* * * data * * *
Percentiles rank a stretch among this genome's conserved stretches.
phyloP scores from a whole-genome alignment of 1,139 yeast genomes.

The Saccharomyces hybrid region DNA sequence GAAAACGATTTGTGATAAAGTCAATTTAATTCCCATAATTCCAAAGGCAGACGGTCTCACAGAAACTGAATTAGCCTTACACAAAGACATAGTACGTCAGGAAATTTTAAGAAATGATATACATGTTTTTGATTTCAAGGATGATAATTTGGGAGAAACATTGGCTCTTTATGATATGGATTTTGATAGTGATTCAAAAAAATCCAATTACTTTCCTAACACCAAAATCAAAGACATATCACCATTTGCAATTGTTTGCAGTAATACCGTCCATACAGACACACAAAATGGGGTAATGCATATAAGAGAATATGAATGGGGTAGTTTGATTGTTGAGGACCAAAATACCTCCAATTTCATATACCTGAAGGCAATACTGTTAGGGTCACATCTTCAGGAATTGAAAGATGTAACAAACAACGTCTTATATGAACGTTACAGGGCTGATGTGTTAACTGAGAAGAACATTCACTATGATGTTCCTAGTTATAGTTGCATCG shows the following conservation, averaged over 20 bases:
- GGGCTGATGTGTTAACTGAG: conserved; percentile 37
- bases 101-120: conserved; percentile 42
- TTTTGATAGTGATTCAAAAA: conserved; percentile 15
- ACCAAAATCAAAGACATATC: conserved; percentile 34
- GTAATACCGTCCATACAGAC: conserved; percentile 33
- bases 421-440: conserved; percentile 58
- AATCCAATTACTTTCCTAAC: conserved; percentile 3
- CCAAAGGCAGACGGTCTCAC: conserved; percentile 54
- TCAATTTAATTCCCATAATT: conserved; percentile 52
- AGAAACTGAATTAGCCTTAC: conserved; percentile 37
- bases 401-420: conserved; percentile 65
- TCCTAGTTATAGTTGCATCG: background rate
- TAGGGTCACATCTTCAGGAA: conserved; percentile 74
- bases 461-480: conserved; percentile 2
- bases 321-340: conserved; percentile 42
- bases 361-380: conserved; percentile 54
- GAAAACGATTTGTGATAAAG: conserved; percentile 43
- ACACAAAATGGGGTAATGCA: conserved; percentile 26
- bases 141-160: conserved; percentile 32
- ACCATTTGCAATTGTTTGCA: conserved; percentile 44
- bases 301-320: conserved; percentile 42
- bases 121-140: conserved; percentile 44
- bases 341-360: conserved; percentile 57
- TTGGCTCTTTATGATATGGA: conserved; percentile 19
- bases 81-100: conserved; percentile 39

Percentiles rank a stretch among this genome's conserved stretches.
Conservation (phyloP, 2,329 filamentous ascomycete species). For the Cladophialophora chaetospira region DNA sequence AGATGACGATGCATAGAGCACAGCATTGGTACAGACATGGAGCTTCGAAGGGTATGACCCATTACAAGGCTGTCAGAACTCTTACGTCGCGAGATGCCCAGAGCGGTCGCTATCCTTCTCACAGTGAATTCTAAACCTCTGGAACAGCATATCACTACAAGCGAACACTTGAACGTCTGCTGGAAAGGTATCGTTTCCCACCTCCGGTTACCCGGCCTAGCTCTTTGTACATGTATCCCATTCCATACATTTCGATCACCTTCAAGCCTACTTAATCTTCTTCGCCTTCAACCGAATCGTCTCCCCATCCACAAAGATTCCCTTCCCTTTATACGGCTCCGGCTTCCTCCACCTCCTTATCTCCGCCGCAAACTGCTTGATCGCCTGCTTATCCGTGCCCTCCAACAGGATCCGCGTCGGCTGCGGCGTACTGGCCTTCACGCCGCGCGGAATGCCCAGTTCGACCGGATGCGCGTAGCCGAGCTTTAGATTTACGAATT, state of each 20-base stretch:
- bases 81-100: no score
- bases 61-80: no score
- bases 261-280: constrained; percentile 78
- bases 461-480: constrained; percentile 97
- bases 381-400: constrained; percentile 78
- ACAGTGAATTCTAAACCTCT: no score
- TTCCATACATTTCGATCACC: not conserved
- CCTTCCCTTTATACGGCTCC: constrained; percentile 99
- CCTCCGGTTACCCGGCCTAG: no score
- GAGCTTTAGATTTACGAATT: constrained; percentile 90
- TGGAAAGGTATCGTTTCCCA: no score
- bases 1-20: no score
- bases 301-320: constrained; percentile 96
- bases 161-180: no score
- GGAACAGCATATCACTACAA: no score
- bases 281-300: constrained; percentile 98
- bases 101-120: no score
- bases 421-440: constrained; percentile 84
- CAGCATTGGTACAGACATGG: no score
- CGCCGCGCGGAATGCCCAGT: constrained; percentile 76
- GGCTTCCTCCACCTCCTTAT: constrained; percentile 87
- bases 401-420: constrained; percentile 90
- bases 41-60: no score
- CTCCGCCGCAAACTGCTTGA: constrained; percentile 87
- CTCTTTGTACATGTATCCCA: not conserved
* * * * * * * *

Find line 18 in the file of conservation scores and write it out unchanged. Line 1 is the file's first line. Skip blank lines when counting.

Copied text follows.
- bases 321-340: conserved; percentile 42